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Brotherhood of Locomotive Engineers and Trainmen v. Union Pacific Railroad Co.

United States District Court, N.D. Illinois, Eastern Division

February 17, 2017

BROTHERHOOD OF LOCOMOTIVE ENGINEERS AND TRAINMEN (GENERAL COMMITTEE OF ADJUSTMENT, CENTRAL REGION), et al., Plaintiffs,
v.
UNION PACIFIC RAILROAD CO., Defendant.

          MEMORANDUM OPINION AND ORDER

          Honorable Edmond E. Chang United States District Judge.

         Three divisions of the Brotherhood of Locomotive Engineers and Trainmen, a union of trade engineers, brought this action against Union Pacific Railroad for violations of the Railway Labor Act, 45 U.S.C. § 151, et seq. R. 4, Compl.[1] The Brotherhood claims that Union Pacific, which employs Brotherhood members, violated the Act when the railroad implemented a new disciplinary policy-one that allegedly conflicts with the parties' collective bargaining agreements-without first bargaining to impasse. Id. ¶¶ 2-3. The Brotherhood also claims that Union Pacific violated the Act's prohibition on direct dealing by soliciting employee input before implementing the new policy. Id. ¶¶ 7, 45.

         The parties have filed dueling motions: the Brotherhood seeks a preliminary injunction against the implementation of the new disciplinary policy, R. 24, Pl.'s Mot. for Prelim. Inj., and Union Pacific seeks dismissal of the Complaint for lack of subject-matter jurisdiction and also asks for judgment on the pleadings, R. 16, Def.'s Mot. to Dismiss. For the reasons discussed below, the motion to dismiss is granted (though not on all the grounds sought by the railroad) and the motion for preliminary injunction is denied.

         I. Background

         For the purposes of the motion to dismiss, the facts alleged in the Complaint are accepted as true. Erickson v. Pardus, 551 U.S. 89, 94 (2007). Union Pacific is a Class I Rail Carrier, Compl. ¶ 9, and is subject to the Railway Labor Act, see 45 U.S.C. § 151. It employs locomotive engineers who are unionized under various divisions of the Brotherhood. Compl. ¶ 8. The Brotherhood and Union Pacific (or their various predecessors-in-interest) have entered into a number of collective bargaining agreements over the years. Id. ¶¶ 12, 27; R. 17-1, Phillips Aff. ¶¶ 4-6; see also R. 4-2, Compl. at Exh. B, 1996 Sys. Agmt.; R. 17-21, Phillips Aff. at Exh. T, S. Pac. W. Lines Agmt.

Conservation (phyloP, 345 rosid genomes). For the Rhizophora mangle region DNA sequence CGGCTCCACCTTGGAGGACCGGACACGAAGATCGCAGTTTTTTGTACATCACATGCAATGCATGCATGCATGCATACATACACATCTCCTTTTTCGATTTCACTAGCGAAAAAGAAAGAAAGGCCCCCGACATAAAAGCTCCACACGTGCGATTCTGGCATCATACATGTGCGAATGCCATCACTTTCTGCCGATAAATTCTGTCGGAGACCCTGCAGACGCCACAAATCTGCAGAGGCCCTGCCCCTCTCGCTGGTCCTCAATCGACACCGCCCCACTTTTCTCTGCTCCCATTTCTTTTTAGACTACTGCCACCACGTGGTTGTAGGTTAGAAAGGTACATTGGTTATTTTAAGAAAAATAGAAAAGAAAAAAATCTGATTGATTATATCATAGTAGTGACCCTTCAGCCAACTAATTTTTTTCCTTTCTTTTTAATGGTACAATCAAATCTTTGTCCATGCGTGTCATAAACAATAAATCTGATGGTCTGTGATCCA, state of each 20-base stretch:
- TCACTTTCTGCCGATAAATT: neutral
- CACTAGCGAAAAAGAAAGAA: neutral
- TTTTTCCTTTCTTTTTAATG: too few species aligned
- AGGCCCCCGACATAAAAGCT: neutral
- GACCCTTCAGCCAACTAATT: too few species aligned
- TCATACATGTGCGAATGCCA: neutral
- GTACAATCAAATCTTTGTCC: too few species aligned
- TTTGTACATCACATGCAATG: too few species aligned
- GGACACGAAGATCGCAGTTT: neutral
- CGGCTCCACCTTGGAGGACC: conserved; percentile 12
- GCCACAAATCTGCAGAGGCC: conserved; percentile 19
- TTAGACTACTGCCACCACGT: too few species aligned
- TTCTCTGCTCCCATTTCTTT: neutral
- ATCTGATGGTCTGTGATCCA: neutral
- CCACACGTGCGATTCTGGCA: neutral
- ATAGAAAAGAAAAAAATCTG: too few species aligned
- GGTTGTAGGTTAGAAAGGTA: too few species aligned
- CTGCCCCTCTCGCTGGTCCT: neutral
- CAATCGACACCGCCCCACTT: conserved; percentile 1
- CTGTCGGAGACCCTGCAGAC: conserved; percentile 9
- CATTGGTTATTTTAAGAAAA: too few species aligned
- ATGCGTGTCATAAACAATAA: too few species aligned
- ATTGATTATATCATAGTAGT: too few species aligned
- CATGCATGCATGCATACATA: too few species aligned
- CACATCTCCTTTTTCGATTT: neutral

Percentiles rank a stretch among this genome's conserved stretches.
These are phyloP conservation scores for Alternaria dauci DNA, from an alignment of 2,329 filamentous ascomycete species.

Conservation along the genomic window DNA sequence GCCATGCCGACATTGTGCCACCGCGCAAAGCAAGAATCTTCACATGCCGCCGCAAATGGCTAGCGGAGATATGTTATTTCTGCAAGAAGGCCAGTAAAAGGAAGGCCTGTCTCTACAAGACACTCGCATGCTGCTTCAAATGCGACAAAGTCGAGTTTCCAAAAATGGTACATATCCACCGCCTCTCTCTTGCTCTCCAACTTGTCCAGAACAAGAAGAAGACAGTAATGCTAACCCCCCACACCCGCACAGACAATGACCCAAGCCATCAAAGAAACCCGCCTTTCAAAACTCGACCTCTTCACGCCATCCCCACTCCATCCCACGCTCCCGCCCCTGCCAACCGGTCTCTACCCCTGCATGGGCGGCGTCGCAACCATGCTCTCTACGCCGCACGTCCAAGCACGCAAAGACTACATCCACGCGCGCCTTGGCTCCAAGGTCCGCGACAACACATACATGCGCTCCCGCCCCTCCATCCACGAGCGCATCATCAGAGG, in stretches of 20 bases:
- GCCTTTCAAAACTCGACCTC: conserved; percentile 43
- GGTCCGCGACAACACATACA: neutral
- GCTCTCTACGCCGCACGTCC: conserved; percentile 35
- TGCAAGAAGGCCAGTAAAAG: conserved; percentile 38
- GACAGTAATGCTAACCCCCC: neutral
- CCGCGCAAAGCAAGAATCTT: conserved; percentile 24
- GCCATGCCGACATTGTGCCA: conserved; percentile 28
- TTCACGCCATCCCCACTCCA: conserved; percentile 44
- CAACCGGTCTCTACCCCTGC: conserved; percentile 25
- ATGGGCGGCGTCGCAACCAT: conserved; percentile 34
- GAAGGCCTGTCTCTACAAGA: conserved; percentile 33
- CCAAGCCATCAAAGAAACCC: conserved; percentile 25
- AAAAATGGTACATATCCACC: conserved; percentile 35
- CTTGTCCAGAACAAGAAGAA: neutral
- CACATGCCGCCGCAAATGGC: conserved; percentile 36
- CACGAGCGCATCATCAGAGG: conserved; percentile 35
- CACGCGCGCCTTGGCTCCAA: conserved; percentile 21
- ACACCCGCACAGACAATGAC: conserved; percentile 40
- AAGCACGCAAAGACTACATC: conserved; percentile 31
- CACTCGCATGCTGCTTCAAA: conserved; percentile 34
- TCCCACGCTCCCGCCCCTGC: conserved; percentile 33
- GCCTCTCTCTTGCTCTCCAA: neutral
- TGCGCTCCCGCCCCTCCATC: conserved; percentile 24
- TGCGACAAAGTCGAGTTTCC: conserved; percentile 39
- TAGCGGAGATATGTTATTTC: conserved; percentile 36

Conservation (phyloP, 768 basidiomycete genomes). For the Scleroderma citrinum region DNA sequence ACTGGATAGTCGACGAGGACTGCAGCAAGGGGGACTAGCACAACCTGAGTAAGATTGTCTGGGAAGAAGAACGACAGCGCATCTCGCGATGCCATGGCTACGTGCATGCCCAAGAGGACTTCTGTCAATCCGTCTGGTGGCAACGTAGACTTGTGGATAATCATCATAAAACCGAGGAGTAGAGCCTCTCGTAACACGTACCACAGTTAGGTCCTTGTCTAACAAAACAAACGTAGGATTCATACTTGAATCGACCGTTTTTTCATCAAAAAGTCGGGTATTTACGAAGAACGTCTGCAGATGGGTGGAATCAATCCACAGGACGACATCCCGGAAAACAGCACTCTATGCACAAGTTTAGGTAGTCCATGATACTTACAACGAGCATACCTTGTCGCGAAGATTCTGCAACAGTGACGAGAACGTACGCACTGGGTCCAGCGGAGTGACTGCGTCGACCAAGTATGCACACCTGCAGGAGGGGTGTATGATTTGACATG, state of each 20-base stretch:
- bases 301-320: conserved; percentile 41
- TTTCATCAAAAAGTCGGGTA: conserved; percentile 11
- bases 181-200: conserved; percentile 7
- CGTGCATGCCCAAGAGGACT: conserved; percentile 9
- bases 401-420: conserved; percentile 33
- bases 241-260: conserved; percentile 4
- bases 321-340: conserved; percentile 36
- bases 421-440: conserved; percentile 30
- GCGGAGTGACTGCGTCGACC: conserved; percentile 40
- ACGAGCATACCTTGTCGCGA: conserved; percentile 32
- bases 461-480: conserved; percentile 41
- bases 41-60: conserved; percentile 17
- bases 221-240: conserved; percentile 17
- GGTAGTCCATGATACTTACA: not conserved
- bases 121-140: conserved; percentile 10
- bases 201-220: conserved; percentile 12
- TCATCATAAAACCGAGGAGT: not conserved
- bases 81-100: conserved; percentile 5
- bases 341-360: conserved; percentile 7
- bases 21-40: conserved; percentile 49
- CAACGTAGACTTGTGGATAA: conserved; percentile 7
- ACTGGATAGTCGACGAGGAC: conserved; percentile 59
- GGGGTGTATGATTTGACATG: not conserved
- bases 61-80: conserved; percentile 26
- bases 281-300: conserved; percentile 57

One of those agreements, the Southern Pacific Western Lines Agreement, [2]contains a provision that addresses how long employee-disciplinary information can be kept in employee files:

Information concerning discipline more than five (5) years old contained in personal records will be expunged with the exception of suspension or dismissal involving violations of [Federal Railroad Administration] regulations or Safety Rules, which were upheld in arbitration.

         S. Pac. W. Lines Agmt. at 191 (the parties refer to this clause as “Article 18”). As its text says, Article 18 sets a general ban on keeping disciplinary records for longer than five years, but with an exception for violations of Federal Railroad Administration regulations and safety rules.

         In September 2015, Union Pacific issued a policy entitled Managing Agreement Professionals for Success (known by its acronym, “MAPS”). Compl. ¶ 16; R. 4-1, Compl. at Exh. A, MAPS Policy. Before issuing the policy, the railroad had polled its engineers on their preferred changes to existing discipline rules. Compl. ¶ 45. MAPS covers a number of human-resources-related topics, but this lawsuit centers around Section 3.2.1, a disciplinary rule that adopts a “three-strikes” approach for Federal Railroad Administration decertifications:

3.2.1. Multiple FRA Revocations: If an employee violates a decertification rule and there are two prior FRA license revocations on the employee's work history … the employee may be charged with violation of Rule 1.6 [governing prohibited conduct] under MAPS after evaluation of the employee's work history by the Superintendent and the Regional Vice President.

         MAPS Policy at 4. In a nutshell, when an engineer picks up a third Federal Railroad Administration license revocation, he or she is also subject to being fired. Compl. ¶ 28.

         MAPS went into effect without any negotiation between Union Pacific and the Brotherhood. Compl. ¶ 30. The Brotherhood quickly protested, but Union Pacific asserted its right to implement MAPS without consulting the Brotherhood first. Id. ¶¶ 31-33. This lawsuit followed.

         II. Legal Standard

         Union Pacific brings its motion to dismiss under Federal Rules of Civil Procedure 12(b)(1) and 12(c). A Rule 12(b)(1) motion tests whether the Court has subject-matter jurisdiction, Hallinan v. Fraternal Order of Police of Chi. Lodge No. 7, 570 F.3d 811, 820 (7th Cir. 2009); Long v. Shorebank Dev. Corp., 182 F.3d 548, 554 (7th Cir. 1999), while a Rule 12(c) motion tests the sufficiency of the plaintiff's claim for relief based on the pleadings, Hayes v. City of Chi., 670 F.3d 810, 813 (7th Cir. 2012). When reviewing a motion for judgment on the pleadings, the Court accepts as true all factual allegations in the complaint and draws all reasonable inferences in the plaintiff's favor. Ezekiel v. Michel, 66 F.3d 894, 897 (7th Cir. 1995); Hayes, 670 F.3d at 813. A party may move for judgment on the pleadings after the pleadings are closed. Fed.R.Civ.P. 12(c). A motion for judgment on the pleadings is subject to the same standard as a motion to dismiss under Rule 12(b)(6). Hayes, 670 F.3d at 813. Judgment on the pleadings is proper if it appears beyond doubt that the non-moving party cannot prove any set of facts sufficient to support his ...


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